On the upside, though, it also made me more resilient. My family conformed to the rules to a degree, but my personal experiences opened my eyes enough to understand that this was not the way. I looked around and saw the truth. The future communists of Romania? That certainly was not going to be something I was going to join. People were taught that the communist ideology and ideals would make life better for them if they only would follow the fascist or socialist beliefs. I knew better, though. All you had to do is sit back and watch how people lived, how they treated others.

 

I was part of the pro-natalist measure Nicolae Ceausescu took in order to increase population in my country. He outlawed abortion and birth control which resulted in a population increase. This contributed to the famous Romanian orphanages and the hardships that they caused. Parents couldn't cope, and another dark secret was spreading: illegal abortions. All this was as far I knew and listening to the old-timers, this was a way to increase population and support labor force to serve our corrupt leader.

 

I was born in 1967. That year started the biggest baby boom era in my country.

Even as a child I was smart enough to see what was happening. The older generation still had firm beliefs, spiritual and religious preferences. Not everyone embraced the empty façade presented to us that socialism had now become responsible for the rise of humanity and better living standards.

 

This massive indoctrination process created division and betrayal among families, friends, neighbors, and communities. This was the intent of the government, of course, as everything became more controlled. Citizens were rewarded if they turned in anyone they thought was against the government. Government came first, not God, the belief in God was not tolerated. When it came to family our government rewarded those who turned their family members in, what do you think that did to the family unit? My parents never tried to influence me. They supported my independent thinking and thankfully never punished me for having a voice. That had a lot to do with the fact that they to were against the government policies and totalitarian regime.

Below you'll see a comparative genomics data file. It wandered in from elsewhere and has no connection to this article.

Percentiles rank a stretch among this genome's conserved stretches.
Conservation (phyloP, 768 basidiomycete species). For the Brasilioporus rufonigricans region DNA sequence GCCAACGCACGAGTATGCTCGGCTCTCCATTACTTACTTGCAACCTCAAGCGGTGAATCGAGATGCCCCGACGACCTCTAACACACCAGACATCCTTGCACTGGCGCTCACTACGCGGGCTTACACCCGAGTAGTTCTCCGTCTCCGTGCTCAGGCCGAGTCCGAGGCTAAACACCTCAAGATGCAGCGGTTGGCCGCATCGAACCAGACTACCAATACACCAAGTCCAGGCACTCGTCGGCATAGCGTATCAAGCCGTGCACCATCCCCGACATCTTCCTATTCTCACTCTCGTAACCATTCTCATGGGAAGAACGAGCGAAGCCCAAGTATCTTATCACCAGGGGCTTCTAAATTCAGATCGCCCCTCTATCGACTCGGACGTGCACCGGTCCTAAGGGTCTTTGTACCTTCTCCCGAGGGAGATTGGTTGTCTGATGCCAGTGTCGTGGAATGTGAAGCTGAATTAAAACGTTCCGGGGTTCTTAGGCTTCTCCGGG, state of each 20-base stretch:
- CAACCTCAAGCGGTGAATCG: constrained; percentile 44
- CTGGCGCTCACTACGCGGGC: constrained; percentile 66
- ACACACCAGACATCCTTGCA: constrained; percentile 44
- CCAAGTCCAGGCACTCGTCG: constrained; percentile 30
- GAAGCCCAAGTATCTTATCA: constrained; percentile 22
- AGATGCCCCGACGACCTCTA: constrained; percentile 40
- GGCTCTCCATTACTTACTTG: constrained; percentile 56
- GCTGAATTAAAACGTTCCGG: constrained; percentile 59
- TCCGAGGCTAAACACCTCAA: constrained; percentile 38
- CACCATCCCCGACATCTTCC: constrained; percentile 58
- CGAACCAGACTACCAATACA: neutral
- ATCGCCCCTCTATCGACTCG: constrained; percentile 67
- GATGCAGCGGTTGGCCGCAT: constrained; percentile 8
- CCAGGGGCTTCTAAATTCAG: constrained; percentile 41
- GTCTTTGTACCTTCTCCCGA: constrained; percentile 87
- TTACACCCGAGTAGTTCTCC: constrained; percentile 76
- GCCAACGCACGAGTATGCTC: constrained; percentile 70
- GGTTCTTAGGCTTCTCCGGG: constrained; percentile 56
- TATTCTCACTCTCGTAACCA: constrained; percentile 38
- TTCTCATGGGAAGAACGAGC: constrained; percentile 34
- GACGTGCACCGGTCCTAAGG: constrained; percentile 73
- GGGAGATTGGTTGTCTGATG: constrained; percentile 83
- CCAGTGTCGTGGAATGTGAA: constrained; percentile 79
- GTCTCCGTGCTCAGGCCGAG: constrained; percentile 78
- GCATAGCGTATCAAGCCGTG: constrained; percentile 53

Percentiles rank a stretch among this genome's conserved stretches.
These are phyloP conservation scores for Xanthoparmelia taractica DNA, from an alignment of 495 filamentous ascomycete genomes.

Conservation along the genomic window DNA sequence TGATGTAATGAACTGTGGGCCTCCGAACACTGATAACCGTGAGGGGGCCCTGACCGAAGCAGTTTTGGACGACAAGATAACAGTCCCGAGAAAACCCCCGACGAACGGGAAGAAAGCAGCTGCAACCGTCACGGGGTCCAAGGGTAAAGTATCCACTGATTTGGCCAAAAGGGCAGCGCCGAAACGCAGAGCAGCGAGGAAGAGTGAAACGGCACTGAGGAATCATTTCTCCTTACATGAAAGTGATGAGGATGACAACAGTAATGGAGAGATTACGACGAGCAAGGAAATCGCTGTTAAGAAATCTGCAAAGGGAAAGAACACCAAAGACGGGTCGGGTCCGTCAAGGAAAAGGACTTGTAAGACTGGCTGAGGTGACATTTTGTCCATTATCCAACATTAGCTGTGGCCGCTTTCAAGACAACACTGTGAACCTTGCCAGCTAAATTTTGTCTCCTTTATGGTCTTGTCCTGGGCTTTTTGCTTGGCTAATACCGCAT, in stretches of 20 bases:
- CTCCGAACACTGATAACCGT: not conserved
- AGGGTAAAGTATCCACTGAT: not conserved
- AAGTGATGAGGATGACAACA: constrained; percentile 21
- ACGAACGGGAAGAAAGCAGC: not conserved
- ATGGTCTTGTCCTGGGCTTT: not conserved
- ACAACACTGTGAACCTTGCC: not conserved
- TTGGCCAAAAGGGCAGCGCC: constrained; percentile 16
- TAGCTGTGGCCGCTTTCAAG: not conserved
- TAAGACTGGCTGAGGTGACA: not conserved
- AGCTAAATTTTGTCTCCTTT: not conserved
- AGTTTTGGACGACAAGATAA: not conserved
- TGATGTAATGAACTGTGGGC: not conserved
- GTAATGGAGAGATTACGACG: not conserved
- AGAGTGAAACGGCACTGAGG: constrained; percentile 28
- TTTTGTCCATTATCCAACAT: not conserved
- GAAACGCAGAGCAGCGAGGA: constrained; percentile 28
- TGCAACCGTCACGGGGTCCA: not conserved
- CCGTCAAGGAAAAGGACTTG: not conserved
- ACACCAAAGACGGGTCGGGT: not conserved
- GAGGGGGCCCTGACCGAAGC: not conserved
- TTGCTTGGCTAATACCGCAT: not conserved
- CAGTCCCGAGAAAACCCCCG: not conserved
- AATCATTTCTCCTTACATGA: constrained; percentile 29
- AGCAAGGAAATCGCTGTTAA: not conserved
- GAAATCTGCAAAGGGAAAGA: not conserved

As I was advancing in grades in school, my fate in life in my country had already been decided. If you recall when I wrote earlier about my school and home life situation, I hated school, my grades were low, and I was always in trouble. The logic behind the decisions made for my life, as far as the government was concerned, was this: Low grades, in trouble all the time, therefore not worth spending the time or money on higher education. Therefore, this would secure for me the career of a machinist in adult life and training for that was going to start as soon as I hit the high school grades. Recruited to support the competitive industrialization era in Romania. It all sounds good right? In my next blog you will see why this was not such a good thing and just another way to control citizens and serve.

 

It wasn’t that I did not like learning or that I was not intelligent enough. My fate was decided because I was not conforming, I was not following the rules, and did not fit into this “box” that the higher powers decided I should fit into, which would enable me to accept and follow their expectations. This also fit perfectly with the industrial era.  School was nothing but a training ground for future communists who followed the “rules”. I was not that person.

 

I had a plaque in our house that said:

“Don’t try so hard to fit in when you were born to stand out.” This was what drove my heart and mind all my life. Fear came later...